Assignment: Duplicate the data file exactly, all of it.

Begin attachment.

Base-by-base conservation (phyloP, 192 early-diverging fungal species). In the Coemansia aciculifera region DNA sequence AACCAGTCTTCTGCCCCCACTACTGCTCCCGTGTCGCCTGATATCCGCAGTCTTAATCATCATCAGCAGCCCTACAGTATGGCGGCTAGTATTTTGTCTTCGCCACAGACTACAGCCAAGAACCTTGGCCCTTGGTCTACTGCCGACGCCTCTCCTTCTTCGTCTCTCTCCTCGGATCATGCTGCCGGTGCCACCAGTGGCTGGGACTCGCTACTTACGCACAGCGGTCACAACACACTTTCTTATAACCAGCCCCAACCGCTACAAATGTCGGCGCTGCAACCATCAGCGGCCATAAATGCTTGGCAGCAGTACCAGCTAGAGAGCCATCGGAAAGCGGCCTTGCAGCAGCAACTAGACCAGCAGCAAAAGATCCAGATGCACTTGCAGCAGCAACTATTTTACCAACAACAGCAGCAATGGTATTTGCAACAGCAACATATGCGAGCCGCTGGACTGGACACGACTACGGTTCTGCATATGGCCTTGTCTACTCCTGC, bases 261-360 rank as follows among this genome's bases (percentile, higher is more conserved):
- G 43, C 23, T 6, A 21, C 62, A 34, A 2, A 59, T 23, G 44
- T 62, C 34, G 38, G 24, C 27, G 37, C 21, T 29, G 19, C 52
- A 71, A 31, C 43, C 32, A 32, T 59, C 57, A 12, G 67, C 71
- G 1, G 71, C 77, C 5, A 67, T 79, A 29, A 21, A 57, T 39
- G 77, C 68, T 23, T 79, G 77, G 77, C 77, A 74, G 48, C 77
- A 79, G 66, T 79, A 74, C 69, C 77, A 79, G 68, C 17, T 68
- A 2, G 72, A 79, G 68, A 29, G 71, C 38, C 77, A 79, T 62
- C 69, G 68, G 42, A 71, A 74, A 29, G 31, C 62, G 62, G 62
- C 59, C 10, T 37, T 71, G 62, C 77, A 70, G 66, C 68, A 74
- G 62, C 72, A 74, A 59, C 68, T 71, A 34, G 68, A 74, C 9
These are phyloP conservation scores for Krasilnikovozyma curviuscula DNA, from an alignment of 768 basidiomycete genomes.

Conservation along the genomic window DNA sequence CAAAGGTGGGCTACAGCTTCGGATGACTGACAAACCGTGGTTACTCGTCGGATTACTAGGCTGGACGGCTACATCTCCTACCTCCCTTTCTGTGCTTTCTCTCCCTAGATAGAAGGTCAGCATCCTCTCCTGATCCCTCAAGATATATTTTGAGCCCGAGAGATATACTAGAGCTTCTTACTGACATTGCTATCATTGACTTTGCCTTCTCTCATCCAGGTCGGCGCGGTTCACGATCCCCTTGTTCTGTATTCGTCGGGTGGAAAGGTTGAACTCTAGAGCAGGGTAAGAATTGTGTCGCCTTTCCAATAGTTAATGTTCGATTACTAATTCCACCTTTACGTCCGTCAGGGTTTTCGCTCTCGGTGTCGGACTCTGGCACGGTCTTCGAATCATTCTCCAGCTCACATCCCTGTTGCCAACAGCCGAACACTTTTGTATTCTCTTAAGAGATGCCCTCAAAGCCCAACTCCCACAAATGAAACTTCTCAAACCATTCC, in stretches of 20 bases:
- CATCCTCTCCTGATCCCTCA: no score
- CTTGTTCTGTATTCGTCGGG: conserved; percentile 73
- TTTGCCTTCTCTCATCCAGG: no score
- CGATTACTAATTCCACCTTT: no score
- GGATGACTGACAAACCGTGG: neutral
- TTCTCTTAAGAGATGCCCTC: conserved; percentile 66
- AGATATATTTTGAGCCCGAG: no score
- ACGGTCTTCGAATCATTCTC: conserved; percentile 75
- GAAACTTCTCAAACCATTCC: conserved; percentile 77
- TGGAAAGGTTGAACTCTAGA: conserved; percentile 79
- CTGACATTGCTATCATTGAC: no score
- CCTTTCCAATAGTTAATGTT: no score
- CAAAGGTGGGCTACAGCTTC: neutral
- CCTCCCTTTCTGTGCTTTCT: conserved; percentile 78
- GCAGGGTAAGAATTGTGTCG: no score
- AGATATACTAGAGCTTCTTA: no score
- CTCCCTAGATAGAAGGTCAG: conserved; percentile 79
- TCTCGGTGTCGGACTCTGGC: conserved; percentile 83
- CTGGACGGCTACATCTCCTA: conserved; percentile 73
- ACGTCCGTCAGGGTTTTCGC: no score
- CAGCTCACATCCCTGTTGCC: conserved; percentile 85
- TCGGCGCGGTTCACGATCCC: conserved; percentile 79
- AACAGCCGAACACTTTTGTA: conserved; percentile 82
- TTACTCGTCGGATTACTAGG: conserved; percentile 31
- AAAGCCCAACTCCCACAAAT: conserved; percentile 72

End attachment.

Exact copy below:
Base-by-base conservation (phyloP, 192 early-diverging fungal species). In the Coemansia aciculifera region DNA sequence AACCAGTCTTCTGCCCCCACTACTGCTCCCGTGTCGCCTGATATCCGCAGTCTTAATCATCATCAGCAGCCCTACAGTATGGCGGCTAGTATTTTGTCTTCGCCACAGACTACAGCCAAGAACCTTGGCCCTTGGTCTACTGCCGACGCCTCTCCTTCTTCGTCTCTCTCCTCGGATCATGCTGCCGGTGCCACCAGTGGCTGGGACTCGCTACTTACGCACAGCGGTCACAACACACTTTCTTATAACCAGCCCCAACCGCTACAAATGTCGGCGCTGCAACCATCAGCGGCCATAAATGCTTGGCAGCAGTACCAGCTAGAGAGCCATCGGAAAGCGGCCTTGCAGCAGCAACTAGACCAGCAGCAAAAGATCCAGATGCACTTGCAGCAGCAACTATTTTACCAACAACAGCAGCAATGGTATTTGCAACAGCAACATATGCGAGCCGCTGGACTGGACACGACTACGGTTCTGCATATGGCCTTGTCTACTCCTGC, bases 261-360 rank as follows among this genome's bases (percentile, higher is more conserved):
- G 43, C 23, T 6, A 21, C 62, A 34, A 2, A 59, T 23, G 44
- T 62, C 34, G 38, G 24, C 27, G 37, C 21, T 29, G 19, C 52
- A 71, A 31, C 43, C 32, A 32, T 59, C 57, A 12, G 67, C 71
- G 1, G 71, C 77, C 5, A 67, T 79, A 29, A 21, A 57, T 39
- G 77, C 68, T 23, T 79, G 77, G 77, C 77, A 74, G 48, C 77
- A 79, G 66, T 79, A 74, C 69, C 77, A 79, G 68, C 17, T 68
- A 2, G 72, A 79, G 68, A 29, G 71, C 38, C 77, A 79, T 62
- C 69, G 68, G 42, A 71, A 74, A 29, G 31, C 62, G 62, G 62
- C 59, C 10, T 37, T 71, G 62, C 77, A 70, G 66, C 68, A 74
- G 62, C 72, A 74, A 59, C 68, T 71, A 34, G 68, A 74, C 9
These are phyloP conservation scores for Krasilnikovozyma curviuscula DNA, from an alignment of 768 basidiomycete genomes.

Conservation along the genomic window DNA sequence CAAAGGTGGGCTACAGCTTCGGATGACTGACAAACCGTGGTTACTCGTCGGATTACTAGGCTGGACGGCTACATCTCCTACCTCCCTTTCTGTGCTTTCTCTCCCTAGATAGAAGGTCAGCATCCTCTCCTGATCCCTCAAGATATATTTTGAGCCCGAGAGATATACTAGAGCTTCTTACTGACATTGCTATCATTGACTTTGCCTTCTCTCATCCAGGTCGGCGCGGTTCACGATCCCCTTGTTCTGTATTCGTCGGGTGGAAAGGTTGAACTCTAGAGCAGGGTAAGAATTGTGTCGCCTTTCCAATAGTTAATGTTCGATTACTAATTCCACCTTTACGTCCGTCAGGGTTTTCGCTCTCGGTGTCGGACTCTGGCACGGTCTTCGAATCATTCTCCAGCTCACATCCCTGTTGCCAACAGCCGAACACTTTTGTATTCTCTTAAGAGATGCCCTCAAAGCCCAACTCCCACAAATGAAACTTCTCAAACCATTCC, in stretches of 20 bases:
- CATCCTCTCCTGATCCCTCA: no score
- CTTGTTCTGTATTCGTCGGG: conserved; percentile 73
- TTTGCCTTCTCTCATCCAGG: no score
- CGATTACTAATTCCACCTTT: no score
- GGATGACTGACAAACCGTGG: neutral
- TTCTCTTAAGAGATGCCCTC: conserved; percentile 66
- AGATATATTTTGAGCCCGAG: no score
- ACGGTCTTCGAATCATTCTC: conserved; percentile 75
- GAAACTTCTCAAACCATTCC: conserved; percentile 77
- TGGAAAGGTTGAACTCTAGA: conserved; percentile 79
- CTGACATTGCTATCATTGAC: no score
- CCTTTCCAATAGTTAATGTT: no score
- CAAAGGTGGGCTACAGCTTC: neutral
- CCTCCCTTTCTGTGCTTTCT: conserved; percentile 78
- GCAGGGTAAGAATTGTGTCG: no score
- AGATATACTAGAGCTTCTTA: no score
- CTCCCTAGATAGAAGGTCAG: conserved; percentile 79
- TCTCGGTGTCGGACTCTGGC: conserved; percentile 83
- CTGGACGGCTACATCTCCTA: conserved; percentile 73
- ACGTCCGTCAGGGTTTTCGC: no score
- CAGCTCACATCCCTGTTGCC: conserved; percentile 85
- TCGGCGCGGTTCACGATCCC: conserved; percentile 79
- AACAGCCGAACACTTTTGTA: conserved; percentile 82
- TTACTCGTCGGATTACTAGG: conserved; percentile 31
- AAAGCCCAACTCCCACAAAT: conserved; percentile 72